The Greek 'Kadmeia nike' was used in the same way as our Pyrrhic Victory. It is known from Herodot and Plato.

    Alltogether Kadmos was seen as important bringer of culture to the Greek. They were well aware that their scripture was from the East and that the workmanship of iron came from the East too. A funny interpretation of the struggle of the teeth-borne warriors is from Alkias: He suggested that the warriors actually were scholars who have originated from the brought letters (the teeth of the dragon!) and since that time were bashing their heads!

    The history of Thebes in mythology is a chain of desasters. I remind on the myth of Eteokles and Polydeikes and the myth of the Seven against Thebes and the following myth of the Epigones.

    This is true for the real history of Thebes too. By the unfortunate policy of its rulers here also one misfortune follows the other until the city was totally destroyed by Alexander the Great and the inhabitants were sold as slaves. To see these parallels between mythology and history is very weird!

    History of Art:

    In ancient times the fight between Kadmos and the dragon was a favourite subject which was depicted several times on vases. Here we have the red-figured picture of a crater found near Paestum from the time of 360-340 BC attributed to Python. It is now in the Louvre. We see Kadmos holding a Hydria in front of the dragon of the Ismenic spring near Thebes. He is accompanied by Harmonia on the left side. On the right side Ismene is standing, the Najad of this spring.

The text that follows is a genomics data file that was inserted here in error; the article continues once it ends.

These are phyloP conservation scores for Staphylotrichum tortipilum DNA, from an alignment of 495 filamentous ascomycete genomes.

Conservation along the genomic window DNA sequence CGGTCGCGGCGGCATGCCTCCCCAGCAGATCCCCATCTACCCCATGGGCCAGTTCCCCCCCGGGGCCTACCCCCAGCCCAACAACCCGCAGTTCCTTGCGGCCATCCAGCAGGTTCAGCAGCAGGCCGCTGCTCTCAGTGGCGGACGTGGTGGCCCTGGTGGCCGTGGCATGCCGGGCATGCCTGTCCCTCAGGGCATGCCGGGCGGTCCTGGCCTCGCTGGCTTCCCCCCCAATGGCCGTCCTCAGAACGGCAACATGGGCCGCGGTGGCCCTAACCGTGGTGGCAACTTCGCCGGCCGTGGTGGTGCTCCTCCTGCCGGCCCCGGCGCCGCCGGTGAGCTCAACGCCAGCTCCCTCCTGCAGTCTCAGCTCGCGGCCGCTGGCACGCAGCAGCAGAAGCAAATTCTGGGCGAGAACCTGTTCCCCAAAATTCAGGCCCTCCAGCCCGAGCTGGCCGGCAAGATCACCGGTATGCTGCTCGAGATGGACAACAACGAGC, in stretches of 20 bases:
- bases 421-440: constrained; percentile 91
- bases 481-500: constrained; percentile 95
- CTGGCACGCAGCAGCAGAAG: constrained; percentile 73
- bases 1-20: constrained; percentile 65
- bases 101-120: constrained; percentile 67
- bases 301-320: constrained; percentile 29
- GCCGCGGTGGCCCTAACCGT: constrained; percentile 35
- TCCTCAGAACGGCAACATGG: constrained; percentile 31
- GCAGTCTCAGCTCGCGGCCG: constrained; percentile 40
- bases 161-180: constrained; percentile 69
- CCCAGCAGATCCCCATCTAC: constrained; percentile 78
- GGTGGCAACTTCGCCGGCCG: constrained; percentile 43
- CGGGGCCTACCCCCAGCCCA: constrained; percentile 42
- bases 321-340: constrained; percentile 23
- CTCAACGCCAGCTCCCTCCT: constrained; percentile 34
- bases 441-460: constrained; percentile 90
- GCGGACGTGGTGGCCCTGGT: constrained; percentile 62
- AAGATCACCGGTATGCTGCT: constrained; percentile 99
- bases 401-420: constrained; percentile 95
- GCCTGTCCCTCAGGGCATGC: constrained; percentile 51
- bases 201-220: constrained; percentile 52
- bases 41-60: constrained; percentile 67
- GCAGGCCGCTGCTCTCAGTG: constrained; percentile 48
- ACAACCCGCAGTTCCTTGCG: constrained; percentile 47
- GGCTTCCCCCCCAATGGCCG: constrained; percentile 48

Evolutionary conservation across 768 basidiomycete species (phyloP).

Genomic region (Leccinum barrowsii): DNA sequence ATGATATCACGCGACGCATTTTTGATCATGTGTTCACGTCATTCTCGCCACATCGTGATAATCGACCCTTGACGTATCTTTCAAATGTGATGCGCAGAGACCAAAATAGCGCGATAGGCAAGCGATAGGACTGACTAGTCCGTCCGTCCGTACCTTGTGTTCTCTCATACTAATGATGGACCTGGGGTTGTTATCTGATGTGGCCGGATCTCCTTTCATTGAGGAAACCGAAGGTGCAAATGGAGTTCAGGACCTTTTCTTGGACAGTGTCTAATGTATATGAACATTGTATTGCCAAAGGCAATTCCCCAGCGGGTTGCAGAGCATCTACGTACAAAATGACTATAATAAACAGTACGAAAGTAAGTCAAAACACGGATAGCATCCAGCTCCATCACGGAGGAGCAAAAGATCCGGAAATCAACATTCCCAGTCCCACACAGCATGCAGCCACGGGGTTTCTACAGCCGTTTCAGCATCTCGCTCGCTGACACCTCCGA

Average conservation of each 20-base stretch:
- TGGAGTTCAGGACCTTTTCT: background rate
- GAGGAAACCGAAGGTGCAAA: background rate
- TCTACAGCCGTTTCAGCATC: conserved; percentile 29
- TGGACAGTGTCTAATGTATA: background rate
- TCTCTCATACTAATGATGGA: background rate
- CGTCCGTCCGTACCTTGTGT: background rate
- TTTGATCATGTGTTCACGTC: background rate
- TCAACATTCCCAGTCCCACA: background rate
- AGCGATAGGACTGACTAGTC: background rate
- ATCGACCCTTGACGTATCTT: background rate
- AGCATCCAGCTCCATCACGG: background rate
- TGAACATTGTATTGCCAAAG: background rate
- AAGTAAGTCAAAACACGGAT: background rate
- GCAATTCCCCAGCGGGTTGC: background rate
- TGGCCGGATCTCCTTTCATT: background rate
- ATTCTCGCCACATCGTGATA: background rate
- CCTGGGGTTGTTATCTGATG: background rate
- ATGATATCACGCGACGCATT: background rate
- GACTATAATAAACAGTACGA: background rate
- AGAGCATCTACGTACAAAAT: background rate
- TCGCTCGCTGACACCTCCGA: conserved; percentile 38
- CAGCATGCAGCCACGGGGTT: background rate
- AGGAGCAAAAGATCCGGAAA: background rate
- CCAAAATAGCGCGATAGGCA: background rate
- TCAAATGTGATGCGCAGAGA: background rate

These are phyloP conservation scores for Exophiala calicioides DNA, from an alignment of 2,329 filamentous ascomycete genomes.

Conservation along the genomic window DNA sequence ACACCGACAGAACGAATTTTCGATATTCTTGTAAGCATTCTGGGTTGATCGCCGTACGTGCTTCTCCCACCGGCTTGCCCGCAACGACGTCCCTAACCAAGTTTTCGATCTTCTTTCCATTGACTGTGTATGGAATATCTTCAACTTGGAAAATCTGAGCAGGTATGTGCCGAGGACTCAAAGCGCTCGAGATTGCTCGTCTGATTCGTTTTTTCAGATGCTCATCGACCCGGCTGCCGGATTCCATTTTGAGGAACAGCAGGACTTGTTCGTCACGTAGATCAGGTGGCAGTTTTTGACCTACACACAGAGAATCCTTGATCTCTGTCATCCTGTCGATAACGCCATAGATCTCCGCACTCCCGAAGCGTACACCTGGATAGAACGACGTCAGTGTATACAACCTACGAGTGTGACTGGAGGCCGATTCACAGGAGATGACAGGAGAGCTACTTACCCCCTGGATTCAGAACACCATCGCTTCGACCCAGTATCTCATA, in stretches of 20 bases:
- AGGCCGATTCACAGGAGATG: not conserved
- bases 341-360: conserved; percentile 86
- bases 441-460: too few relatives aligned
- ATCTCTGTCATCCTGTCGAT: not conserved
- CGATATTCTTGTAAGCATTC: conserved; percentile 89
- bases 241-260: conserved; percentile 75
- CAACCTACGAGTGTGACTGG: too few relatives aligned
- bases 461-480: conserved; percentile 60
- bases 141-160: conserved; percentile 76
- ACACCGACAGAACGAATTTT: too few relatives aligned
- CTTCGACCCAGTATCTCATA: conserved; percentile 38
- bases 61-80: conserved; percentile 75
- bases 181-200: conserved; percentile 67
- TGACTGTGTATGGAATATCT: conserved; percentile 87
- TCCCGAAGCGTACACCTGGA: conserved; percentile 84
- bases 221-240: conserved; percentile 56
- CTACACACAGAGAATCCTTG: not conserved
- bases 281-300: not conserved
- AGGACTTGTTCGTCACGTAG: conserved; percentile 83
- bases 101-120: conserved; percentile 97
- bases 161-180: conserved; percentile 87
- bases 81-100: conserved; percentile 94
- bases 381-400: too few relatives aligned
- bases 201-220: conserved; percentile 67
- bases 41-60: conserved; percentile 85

Louvre%20N3157.jpg

    Sources:

    (1) Ovid, Metamorphoses
    (2) Benjamin Hederich, Gründliches Mythologisches Lexikon
    (3) Der kleine Pauly, Kadmos and Thebai

    Best regards
     
    Last edited: Jun 12, 2019 at 12:00 PM
    Pavlos, PeteB, Ancient Aussie and 4 others like this.
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  3. zumbly

    zumbly Ha'ina 'ia mai ana ka puana Supporter

    Excellent! Thanks for that article. Here’s one of my favorite coins, showing the essential elements of the founding - Cadmus, the cow, and the citygate of Thebes.

    [​IMG]
    VALERIAN
    AE27. 13.98g, 27.3mm. PHOENICIA, Tyre, circa AD 253-260. Rouvier 2500. O: IMP C P LIC VALERIANVS AVG, laureate, draped, and cuirassed bust right. R: TVRIORVM, Cadmus standing left, holding patera and spear; at feet to left, cow reclining right; in left field, city gate of Thebes above ΘH/BЄ; murex shell to right.
     
  4. Jochen1

    Jochen1 Well-Known Member

    Beautiful mythological coin. I would be glad if I would have it in my collection.

    Jochen